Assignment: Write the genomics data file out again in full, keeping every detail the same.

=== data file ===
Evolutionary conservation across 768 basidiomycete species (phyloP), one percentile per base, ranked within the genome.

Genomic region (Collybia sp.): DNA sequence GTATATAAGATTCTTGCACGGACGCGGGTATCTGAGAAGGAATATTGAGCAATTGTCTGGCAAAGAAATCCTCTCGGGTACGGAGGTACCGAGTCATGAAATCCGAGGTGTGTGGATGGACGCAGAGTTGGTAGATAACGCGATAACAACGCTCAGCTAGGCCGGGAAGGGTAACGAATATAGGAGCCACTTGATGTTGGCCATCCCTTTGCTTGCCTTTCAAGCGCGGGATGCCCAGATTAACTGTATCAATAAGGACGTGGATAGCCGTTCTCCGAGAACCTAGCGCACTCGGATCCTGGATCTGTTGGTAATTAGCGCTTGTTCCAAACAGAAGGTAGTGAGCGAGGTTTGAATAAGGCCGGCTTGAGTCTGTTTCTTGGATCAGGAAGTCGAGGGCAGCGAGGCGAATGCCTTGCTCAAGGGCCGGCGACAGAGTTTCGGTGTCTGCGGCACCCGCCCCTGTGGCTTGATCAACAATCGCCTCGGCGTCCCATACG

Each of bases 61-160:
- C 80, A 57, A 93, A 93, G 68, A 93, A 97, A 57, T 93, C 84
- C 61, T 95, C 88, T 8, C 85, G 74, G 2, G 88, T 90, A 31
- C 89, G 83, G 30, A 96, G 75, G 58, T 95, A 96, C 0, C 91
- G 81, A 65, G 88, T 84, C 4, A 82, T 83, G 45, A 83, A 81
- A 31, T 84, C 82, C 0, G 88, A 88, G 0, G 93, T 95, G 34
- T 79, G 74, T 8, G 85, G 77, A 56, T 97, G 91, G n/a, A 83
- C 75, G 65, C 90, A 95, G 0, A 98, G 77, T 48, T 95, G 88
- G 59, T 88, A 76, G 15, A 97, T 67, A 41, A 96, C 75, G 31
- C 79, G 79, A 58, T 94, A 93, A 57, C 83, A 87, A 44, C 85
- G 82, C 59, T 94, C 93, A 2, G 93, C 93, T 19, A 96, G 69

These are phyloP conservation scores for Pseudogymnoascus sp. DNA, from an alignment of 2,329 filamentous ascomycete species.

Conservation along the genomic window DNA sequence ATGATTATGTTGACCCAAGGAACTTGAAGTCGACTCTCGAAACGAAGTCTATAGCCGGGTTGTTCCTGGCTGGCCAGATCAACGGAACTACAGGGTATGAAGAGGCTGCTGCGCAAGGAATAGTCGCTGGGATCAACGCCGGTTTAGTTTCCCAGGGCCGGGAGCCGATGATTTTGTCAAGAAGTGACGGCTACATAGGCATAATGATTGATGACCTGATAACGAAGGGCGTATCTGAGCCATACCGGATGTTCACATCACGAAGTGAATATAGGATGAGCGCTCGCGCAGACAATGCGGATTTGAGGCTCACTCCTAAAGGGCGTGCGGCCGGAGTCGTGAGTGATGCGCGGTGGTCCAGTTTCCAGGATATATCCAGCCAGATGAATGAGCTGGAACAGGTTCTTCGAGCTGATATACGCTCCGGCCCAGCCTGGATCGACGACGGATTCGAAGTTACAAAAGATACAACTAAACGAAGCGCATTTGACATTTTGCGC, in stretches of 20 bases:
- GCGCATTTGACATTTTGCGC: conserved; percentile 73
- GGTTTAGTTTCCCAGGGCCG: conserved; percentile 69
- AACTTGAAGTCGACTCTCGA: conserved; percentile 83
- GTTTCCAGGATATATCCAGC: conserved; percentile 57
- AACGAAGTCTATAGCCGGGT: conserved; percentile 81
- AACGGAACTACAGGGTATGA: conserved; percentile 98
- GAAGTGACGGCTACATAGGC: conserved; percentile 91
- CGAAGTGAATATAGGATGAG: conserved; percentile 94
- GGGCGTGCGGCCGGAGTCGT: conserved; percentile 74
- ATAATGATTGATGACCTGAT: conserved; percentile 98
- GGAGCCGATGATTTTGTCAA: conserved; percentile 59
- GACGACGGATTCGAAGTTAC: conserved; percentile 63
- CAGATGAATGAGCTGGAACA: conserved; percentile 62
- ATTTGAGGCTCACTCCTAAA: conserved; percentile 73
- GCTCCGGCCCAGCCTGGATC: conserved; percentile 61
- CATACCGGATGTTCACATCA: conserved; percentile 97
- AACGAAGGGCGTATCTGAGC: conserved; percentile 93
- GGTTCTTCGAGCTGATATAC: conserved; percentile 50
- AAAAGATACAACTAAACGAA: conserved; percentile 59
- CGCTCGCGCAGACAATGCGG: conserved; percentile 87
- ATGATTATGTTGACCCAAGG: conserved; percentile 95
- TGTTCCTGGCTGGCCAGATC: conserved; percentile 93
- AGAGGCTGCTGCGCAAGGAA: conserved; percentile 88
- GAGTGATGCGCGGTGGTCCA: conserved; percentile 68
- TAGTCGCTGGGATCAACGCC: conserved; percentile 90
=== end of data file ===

Evolutionary conservation across 768 basidiomycete species (phyloP), one percentile per base, ranked within the genome.

Genomic region (Collybia sp.): DNA sequence GTATATAAGATTCTTGCACGGACGCGGGTATCTGAGAAGGAATATTGAGCAATTGTCTGGCAAAGAAATCCTCTCGGGTACGGAGGTACCGAGTCATGAAATCCGAGGTGTGTGGATGGACGCAGAGTTGGTAGATAACGCGATAACAACGCTCAGCTAGGCCGGGAAGGGTAACGAATATAGGAGCCACTTGATGTTGGCCATCCCTTTGCTTGCCTTTCAAGCGCGGGATGCCCAGATTAACTGTATCAATAAGGACGTGGATAGCCGTTCTCCGAGAACCTAGCGCACTCGGATCCTGGATCTGTTGGTAATTAGCGCTTGTTCCAAACAGAAGGTAGTGAGCGAGGTTTGAATAAGGCCGGCTTGAGTCTGTTTCTTGGATCAGGAAGTCGAGGGCAGCGAGGCGAATGCCTTGCTCAAGGGCCGGCGACAGAGTTTCGGTGTCTGCGGCACCCGCCCCTGTGGCTTGATCAACAATCGCCTCGGCGTCCCATACG

Each of bases 61-160:
- C 80, A 57, A 93, A 93, G 68, A 93, A 97, A 57, T 93, C 84
- C 61, T 95, C 88, T 8, C 85, G 74, G 2, G 88, T 90, A 31
- C 89, G 83, G 30, A 96, G 75, G 58, T 95, A 96, C 0, C 91
- G 81, A 65, G 88, T 84, C 4, A 82, T 83, G 45, A 83, A 81
- A 31, T 84, C 82, C 0, G 88, A 88, G 0, G 93, T 95, G 34
- T 79, G 74, T 8, G 85, G 77, A 56, T 97, G 91, G n/a, A 83
- C 75, G 65, C 90, A 95, G 0, A 98, G 77, T 48, T 95, G 88
- G 59, T 88, A 76, G 15, A 97, T 67, A 41, A 96, C 75, G 31
- C 79, G 79, A 58, T 94, A 93, A 57, C 83, A 87, A 44, C 85
- G 82, C 59, T 94, C 93, A 2, G 93, C 93, T 19, A 96, G 69

These are phyloP conservation scores for Pseudogymnoascus sp. DNA, from an alignment of 2,329 filamentous ascomycete species.

Conservation along the genomic window DNA sequence ATGATTATGTTGACCCAAGGAACTTGAAGTCGACTCTCGAAACGAAGTCTATAGCCGGGTTGTTCCTGGCTGGCCAGATCAACGGAACTACAGGGTATGAAGAGGCTGCTGCGCAAGGAATAGTCGCTGGGATCAACGCCGGTTTAGTTTCCCAGGGCCGGGAGCCGATGATTTTGTCAAGAAGTGACGGCTACATAGGCATAATGATTGATGACCTGATAACGAAGGGCGTATCTGAGCCATACCGGATGTTCACATCACGAAGTGAATATAGGATGAGCGCTCGCGCAGACAATGCGGATTTGAGGCTCACTCCTAAAGGGCGTGCGGCCGGAGTCGTGAGTGATGCGCGGTGGTCCAGTTTCCAGGATATATCCAGCCAGATGAATGAGCTGGAACAGGTTCTTCGAGCTGATATACGCTCCGGCCCAGCCTGGATCGACGACGGATTCGAAGTTACAAAAGATACAACTAAACGAAGCGCATTTGACATTTTGCGC, in stretches of 20 bases:
- GCGCATTTGACATTTTGCGC: conserved; percentile 73
- GGTTTAGTTTCCCAGGGCCG: conserved; percentile 69
- AACTTGAAGTCGACTCTCGA: conserved; percentile 83
- GTTTCCAGGATATATCCAGC: conserved; percentile 57
- AACGAAGTCTATAGCCGGGT: conserved; percentile 81
- AACGGAACTACAGGGTATGA: conserved; percentile 98
- GAAGTGACGGCTACATAGGC: conserved; percentile 91
- CGAAGTGAATATAGGATGAG: conserved; percentile 94
- GGGCGTGCGGCCGGAGTCGT: conserved; percentile 74
- ATAATGATTGATGACCTGAT: conserved; percentile 98
- GGAGCCGATGATTTTGTCAA: conserved; percentile 59
- GACGACGGATTCGAAGTTAC: conserved; percentile 63
- CAGATGAATGAGCTGGAACA: conserved; percentile 62
- ATTTGAGGCTCACTCCTAAA: conserved; percentile 73
- GCTCCGGCCCAGCCTGGATC: conserved; percentile 61
- CATACCGGATGTTCACATCA: conserved; percentile 97
- AACGAAGGGCGTATCTGAGC: conserved; percentile 93
- GGTTCTTCGAGCTGATATAC: conserved; percentile 50
- AAAAGATACAACTAAACGAA: conserved; percentile 59
- CGCTCGCGCAGACAATGCGG: conserved; percentile 87
- ATGATTATGTTGACCCAAGG: conserved; percentile 95
- TGTTCCTGGCTGGCCAGATC: conserved; percentile 93
- AGAGGCTGCTGCGCAAGGAA: conserved; percentile 88
- GAGTGATGCGCGGTGGTCCA: conserved; percentile 68
- TAGTCGCTGGGATCAACGCC: conserved; percentile 90